Badawi

Written by Mohed Altrad | Grove Atlantic | September 6, 2016

In the Syrian desert, a young boy watches as his mother dies. She was a repudiated woman, abandoned by the boy’s powerful father, leaving Maïouf to his scornful grandmother. Though the Bedouin tribes have stopped their centuries-long travels across the dunes—their tents long since converted into sedentary shacks—Maïouf’s grandmother wants him to carry on the tradition of becoming a shepherd. But from the first time he sneaks off to the white-walled schoolhouse to watch the other children learn, Maïouf envisions a different future for himself.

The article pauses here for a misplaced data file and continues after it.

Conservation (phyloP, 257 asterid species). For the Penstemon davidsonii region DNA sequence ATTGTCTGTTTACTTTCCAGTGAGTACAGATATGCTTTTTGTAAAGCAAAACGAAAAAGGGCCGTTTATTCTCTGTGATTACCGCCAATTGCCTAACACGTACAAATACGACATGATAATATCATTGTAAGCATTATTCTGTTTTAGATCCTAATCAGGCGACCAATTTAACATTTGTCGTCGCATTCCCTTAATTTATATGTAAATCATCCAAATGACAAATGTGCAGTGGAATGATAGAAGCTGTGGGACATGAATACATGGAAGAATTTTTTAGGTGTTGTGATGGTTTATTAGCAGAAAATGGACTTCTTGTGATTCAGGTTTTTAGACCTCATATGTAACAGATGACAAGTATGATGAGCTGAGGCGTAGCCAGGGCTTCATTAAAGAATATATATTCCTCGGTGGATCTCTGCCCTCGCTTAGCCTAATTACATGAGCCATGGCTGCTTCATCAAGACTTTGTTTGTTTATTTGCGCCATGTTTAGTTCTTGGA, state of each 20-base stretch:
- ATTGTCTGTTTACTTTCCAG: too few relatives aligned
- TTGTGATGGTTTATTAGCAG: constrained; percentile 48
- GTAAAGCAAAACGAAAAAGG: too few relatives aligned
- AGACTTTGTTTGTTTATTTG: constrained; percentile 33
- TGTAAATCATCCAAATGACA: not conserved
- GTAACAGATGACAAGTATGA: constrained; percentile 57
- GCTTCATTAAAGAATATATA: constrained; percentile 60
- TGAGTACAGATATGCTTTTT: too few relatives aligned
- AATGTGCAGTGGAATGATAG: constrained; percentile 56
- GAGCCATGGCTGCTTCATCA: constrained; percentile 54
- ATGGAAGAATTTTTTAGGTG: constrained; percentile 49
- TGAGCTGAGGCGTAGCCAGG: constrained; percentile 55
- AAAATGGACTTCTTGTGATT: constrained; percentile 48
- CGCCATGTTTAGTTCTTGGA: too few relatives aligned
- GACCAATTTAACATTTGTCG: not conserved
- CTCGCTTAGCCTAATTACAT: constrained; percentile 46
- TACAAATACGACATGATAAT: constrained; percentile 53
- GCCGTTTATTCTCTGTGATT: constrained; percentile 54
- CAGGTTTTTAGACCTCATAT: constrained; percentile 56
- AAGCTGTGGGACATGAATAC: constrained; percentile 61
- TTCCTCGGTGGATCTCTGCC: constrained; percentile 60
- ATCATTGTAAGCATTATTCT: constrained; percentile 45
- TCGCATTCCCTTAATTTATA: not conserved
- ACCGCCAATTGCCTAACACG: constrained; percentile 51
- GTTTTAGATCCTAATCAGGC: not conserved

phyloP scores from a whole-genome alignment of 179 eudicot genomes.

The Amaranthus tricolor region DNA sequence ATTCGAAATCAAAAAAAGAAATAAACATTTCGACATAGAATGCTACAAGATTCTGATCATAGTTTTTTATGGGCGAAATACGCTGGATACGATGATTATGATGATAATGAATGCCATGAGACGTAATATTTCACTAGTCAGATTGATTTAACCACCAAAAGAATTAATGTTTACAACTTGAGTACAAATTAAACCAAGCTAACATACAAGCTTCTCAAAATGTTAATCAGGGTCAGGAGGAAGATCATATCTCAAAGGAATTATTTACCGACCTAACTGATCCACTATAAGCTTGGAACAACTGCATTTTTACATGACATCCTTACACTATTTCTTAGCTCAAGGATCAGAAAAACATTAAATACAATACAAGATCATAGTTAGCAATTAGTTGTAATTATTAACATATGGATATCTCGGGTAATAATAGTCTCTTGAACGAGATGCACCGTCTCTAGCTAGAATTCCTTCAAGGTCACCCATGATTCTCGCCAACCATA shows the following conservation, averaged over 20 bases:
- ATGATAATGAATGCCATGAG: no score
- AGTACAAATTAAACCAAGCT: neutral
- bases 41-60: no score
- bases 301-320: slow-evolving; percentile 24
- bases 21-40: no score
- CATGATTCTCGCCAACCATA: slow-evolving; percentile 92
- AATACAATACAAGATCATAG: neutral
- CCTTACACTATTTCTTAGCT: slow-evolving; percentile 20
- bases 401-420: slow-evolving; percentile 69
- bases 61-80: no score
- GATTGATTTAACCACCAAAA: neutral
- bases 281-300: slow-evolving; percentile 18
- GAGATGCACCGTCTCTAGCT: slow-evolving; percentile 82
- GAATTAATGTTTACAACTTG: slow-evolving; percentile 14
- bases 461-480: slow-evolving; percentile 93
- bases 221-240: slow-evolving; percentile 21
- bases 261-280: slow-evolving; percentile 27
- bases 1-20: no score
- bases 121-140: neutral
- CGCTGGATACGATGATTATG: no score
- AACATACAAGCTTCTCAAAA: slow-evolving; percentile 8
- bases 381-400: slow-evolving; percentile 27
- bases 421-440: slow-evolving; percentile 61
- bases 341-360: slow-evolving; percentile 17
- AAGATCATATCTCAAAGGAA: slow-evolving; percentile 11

This is one extraordinary child’s story of fighting for an education, and a life, he was never supposed to have, from a tiny desert village to the city of Raqqa, from the university halls of Montpellier to the oil fields of Abu Dhabi. But is a life of exile the one he wants? Can a child whose name means “the abandoned one” ever make a home for himself? With each step forward, he feels the love of his youth—a steadfast young Syrian woman named Fadia—and the shifting, haunted sands of his native village pulling him back toward the past he thought he had left behind.

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